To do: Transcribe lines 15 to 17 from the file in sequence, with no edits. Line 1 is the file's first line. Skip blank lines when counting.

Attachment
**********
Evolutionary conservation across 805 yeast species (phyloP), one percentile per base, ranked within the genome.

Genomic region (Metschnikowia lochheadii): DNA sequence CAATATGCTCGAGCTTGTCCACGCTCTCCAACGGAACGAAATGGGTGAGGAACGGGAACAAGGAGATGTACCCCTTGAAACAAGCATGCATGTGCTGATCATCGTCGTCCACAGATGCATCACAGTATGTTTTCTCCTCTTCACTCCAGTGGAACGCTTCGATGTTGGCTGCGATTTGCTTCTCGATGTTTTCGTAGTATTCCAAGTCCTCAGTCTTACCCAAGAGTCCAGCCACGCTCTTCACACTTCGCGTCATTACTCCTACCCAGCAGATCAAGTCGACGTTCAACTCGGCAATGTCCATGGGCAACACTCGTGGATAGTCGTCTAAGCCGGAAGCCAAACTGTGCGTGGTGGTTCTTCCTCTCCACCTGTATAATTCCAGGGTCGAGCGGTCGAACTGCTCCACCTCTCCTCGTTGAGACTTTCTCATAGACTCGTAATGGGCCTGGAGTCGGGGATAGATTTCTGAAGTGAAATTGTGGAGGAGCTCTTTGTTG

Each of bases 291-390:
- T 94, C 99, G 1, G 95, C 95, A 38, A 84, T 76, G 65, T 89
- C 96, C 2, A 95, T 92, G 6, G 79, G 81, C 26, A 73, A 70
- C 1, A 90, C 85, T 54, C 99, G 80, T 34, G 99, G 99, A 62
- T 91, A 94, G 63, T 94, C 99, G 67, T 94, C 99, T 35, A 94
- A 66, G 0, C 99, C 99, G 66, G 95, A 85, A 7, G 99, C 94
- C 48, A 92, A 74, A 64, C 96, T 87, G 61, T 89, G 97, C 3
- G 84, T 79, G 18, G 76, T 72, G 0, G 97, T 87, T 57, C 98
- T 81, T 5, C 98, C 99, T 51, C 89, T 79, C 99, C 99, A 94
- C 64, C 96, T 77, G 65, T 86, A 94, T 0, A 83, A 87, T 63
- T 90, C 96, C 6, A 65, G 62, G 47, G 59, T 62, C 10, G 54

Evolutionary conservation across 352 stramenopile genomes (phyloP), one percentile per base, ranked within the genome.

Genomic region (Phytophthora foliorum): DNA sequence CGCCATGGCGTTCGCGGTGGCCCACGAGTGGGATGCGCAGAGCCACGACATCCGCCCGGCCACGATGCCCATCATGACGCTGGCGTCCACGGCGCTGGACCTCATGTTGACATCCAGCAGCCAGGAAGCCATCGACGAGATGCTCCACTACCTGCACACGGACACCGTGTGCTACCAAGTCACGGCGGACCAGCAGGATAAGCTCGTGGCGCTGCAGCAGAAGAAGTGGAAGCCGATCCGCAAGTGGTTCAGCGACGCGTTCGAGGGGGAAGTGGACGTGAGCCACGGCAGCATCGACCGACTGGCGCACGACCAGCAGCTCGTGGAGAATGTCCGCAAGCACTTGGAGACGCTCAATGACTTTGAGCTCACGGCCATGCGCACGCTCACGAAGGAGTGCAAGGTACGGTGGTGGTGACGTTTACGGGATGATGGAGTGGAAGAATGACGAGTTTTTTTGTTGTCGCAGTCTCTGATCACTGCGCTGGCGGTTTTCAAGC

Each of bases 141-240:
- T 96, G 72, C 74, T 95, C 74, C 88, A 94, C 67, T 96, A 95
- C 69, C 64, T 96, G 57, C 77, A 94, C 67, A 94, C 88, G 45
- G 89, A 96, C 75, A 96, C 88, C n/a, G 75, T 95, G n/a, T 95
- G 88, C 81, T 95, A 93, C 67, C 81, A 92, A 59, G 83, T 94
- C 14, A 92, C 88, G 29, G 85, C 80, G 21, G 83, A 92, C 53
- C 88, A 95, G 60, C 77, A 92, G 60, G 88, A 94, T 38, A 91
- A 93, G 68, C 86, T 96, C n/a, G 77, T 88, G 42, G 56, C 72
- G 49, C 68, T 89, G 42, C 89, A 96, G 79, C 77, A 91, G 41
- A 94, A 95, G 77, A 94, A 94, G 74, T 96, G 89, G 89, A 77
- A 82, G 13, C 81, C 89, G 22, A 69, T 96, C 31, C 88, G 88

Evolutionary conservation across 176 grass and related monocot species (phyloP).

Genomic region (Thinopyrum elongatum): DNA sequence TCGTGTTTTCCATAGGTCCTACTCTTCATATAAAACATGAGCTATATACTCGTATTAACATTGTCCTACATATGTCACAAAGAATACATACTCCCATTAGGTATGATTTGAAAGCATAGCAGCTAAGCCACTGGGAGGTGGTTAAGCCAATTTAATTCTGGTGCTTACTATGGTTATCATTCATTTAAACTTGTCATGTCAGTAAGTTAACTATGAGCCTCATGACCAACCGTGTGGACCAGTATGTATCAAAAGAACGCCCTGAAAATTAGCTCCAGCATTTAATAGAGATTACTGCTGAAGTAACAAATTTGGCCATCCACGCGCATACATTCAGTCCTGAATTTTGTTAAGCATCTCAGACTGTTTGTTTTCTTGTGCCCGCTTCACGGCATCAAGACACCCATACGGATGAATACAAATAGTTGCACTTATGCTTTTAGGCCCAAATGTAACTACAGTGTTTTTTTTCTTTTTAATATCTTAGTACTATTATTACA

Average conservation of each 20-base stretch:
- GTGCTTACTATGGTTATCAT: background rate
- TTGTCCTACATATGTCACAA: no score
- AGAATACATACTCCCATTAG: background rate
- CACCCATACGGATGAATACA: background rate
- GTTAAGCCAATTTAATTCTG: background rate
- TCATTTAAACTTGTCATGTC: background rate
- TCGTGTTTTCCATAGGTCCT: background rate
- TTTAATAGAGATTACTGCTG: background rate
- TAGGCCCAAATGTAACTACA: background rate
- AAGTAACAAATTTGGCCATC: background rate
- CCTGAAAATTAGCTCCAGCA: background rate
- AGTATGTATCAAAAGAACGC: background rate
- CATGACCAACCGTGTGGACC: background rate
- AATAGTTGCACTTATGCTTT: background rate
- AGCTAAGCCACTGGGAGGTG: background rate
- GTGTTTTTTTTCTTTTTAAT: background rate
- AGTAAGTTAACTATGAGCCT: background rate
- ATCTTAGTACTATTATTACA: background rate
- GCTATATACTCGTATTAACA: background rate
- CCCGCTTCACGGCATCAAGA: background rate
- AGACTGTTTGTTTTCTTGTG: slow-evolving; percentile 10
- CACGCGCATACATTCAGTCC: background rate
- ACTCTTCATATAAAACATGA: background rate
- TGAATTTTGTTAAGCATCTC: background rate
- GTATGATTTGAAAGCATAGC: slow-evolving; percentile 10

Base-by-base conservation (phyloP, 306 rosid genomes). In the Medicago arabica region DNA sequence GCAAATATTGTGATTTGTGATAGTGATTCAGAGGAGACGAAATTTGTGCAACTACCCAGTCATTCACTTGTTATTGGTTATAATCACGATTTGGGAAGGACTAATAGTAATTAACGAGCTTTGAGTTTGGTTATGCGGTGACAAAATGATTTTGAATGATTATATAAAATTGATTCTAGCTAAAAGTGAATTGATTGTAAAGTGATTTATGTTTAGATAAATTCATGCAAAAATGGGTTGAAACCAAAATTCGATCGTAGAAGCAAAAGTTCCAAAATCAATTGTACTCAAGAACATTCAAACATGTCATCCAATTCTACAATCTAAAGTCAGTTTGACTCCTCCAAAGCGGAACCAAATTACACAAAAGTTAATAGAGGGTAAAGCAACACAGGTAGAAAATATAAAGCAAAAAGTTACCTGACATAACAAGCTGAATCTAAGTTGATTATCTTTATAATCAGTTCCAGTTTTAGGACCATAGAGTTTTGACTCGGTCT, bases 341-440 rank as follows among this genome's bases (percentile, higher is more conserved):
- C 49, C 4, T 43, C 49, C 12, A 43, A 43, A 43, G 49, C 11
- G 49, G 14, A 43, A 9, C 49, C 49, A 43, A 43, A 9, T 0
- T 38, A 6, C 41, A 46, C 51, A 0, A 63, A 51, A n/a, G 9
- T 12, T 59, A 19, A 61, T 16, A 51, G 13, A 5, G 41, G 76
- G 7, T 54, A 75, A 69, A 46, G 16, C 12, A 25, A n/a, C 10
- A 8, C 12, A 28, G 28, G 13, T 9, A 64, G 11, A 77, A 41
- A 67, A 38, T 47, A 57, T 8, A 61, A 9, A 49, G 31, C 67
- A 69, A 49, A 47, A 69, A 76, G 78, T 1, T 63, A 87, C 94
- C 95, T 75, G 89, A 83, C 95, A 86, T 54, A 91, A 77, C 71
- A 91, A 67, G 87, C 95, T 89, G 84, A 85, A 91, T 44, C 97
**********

Genomic region (Phytophthora foliorum): DNA sequence CGCCATGGCGTTCGCGGTGGCCCACGAGTGGGATGCGCAGAGCCACGACATCCGCCCGGCCACGATGCCCATCATGACGCTGGCGTCCACGGCGCTGGACCTCATGTTGACATCCAGCAGCCAGGAAGCCATCGACGAGATGCTCCACTACCTGCACACGGACACCGTGTGCTACCAAGTCACGGCGGACCAGCAGGATAAGCTCGTGGCGCTGCAGCAGAAGAAGTGGAAGCCGATCCGCAAGTGGTTCAGCGACGCGTTCGAGGGGGAAGTGGACGTGAGCCACGGCAGCATCGACCGACTGGCGCACGACCAGCAGCTCGTGGAGAATGTCCGCAAGCACTTGGAGACGCTCAATGACTTTGAGCTCACGGCCATGCGCACGCTCACGAAGGAGTGCAAGGTACGGTGGTGGTGACGTTTACGGGATGATGGAGTGGAAGAATGACGAGTTTTTTTGTTGTCGCAGTCTCTGATCACTGCGCTGGCGGTTTTCAAGC

Each of bases 141-240:
- T 96, G 72, C 74, T 95, C 74, C 88, A 94, C 67, T 96, A 95